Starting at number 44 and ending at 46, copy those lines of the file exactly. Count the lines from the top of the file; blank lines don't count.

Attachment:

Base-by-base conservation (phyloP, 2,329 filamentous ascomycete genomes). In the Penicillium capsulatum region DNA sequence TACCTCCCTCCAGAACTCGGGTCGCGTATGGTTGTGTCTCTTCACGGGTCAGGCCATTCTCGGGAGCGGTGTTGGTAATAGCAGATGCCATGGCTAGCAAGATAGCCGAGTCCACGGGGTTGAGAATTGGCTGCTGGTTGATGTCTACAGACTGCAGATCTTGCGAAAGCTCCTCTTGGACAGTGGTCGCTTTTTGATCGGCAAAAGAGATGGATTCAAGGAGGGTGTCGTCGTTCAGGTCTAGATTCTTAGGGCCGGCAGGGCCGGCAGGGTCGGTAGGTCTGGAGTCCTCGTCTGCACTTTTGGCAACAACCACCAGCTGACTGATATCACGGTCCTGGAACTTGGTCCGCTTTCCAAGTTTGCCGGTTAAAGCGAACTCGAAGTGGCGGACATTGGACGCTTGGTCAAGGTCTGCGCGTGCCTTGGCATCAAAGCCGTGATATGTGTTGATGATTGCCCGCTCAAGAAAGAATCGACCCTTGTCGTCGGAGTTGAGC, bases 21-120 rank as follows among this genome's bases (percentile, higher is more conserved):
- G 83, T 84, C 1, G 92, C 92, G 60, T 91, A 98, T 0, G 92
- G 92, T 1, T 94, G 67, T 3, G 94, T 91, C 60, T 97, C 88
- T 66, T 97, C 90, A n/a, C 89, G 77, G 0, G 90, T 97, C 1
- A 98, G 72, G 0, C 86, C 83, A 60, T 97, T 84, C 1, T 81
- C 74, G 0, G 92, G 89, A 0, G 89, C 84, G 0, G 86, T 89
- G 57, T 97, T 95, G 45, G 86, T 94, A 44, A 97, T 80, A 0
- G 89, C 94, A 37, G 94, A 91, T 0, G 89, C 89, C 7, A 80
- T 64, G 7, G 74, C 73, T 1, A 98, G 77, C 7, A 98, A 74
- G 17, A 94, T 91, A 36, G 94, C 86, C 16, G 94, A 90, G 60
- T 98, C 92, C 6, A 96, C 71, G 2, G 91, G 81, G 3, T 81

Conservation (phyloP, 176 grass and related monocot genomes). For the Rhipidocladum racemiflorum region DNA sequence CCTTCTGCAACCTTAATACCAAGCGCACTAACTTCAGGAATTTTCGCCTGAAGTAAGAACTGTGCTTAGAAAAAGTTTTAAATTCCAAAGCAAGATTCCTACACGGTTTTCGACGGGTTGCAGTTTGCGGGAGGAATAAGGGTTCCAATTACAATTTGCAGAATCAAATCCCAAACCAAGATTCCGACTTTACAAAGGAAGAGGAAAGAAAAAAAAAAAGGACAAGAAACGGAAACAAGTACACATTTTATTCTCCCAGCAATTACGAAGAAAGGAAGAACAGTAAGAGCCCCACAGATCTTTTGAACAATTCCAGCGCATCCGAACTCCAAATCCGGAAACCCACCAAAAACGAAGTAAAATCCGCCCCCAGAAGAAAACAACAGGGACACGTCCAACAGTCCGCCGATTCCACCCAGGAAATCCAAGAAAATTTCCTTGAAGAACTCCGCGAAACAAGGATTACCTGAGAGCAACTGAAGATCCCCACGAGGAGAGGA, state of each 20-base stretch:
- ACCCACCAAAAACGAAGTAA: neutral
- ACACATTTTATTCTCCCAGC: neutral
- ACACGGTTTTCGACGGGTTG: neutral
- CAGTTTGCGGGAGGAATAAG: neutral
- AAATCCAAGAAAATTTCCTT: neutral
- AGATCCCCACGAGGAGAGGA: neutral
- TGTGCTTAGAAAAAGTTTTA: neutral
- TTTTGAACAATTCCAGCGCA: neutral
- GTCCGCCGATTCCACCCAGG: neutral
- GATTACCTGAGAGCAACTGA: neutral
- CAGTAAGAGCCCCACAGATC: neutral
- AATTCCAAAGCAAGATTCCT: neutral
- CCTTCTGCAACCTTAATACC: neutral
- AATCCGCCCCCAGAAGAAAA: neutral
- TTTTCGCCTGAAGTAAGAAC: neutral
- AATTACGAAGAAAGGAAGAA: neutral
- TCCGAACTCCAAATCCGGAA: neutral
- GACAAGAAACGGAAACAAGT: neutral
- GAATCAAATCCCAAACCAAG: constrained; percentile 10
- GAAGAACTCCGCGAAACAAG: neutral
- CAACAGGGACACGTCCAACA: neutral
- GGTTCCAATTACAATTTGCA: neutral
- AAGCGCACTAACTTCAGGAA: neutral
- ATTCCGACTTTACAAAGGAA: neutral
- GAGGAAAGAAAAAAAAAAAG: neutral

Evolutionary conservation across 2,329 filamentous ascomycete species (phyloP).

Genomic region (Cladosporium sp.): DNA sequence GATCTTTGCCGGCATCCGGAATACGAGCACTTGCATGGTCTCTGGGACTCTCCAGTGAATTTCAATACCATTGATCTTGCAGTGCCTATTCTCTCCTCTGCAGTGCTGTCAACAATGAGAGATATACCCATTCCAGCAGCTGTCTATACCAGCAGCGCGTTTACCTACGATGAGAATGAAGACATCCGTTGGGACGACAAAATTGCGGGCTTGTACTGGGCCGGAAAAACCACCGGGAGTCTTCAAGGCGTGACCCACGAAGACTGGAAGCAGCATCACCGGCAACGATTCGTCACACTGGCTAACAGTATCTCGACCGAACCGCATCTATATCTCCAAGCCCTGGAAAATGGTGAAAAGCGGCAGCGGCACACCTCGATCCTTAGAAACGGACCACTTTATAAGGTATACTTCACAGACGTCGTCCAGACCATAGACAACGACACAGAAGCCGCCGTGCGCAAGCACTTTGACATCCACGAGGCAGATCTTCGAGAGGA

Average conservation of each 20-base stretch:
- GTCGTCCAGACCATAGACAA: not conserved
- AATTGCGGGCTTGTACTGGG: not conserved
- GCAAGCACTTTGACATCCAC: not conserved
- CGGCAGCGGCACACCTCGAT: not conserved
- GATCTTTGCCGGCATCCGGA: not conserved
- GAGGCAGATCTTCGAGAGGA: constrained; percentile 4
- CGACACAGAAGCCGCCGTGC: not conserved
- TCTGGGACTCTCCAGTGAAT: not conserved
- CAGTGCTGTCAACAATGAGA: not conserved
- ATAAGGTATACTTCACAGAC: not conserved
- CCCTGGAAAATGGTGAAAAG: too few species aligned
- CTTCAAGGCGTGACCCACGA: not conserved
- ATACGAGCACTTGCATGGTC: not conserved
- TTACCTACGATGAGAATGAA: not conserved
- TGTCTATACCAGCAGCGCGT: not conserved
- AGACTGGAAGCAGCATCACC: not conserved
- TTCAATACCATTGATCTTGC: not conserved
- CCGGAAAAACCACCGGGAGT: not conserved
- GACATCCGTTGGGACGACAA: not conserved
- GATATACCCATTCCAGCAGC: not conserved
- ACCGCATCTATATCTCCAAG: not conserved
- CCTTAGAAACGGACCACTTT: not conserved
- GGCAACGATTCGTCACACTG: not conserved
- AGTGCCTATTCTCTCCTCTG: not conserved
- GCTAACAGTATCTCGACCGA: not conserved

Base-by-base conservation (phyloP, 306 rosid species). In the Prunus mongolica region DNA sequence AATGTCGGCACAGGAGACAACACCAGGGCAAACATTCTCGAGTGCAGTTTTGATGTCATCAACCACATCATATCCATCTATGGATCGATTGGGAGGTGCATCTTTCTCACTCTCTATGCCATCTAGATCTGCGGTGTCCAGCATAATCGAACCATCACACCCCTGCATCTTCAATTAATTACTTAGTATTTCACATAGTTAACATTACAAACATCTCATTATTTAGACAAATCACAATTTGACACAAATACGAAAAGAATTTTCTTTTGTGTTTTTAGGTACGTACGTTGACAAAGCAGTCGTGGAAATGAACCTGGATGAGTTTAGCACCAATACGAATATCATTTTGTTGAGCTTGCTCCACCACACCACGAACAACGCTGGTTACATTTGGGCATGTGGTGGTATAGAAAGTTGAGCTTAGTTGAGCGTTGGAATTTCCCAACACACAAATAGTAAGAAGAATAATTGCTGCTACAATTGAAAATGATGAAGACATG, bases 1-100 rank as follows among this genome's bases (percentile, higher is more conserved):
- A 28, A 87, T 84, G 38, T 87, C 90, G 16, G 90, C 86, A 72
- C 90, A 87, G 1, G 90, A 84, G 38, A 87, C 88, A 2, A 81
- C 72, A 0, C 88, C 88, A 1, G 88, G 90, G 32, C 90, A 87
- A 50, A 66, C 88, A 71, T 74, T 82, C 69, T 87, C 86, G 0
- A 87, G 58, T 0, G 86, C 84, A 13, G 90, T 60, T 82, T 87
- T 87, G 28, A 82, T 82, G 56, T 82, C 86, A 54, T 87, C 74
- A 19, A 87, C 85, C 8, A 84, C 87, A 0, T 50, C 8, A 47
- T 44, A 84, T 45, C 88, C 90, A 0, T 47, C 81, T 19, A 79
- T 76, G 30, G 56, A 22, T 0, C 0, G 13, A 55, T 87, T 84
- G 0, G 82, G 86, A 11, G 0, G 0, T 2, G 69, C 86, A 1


- CGGCAGCGGCACACCTCGAT: not conserved
- GATCTTTGCCGGCATCCGGA: not conserved
- GAGGCAGATCTTCGAGAGGA: constrained; percentile 4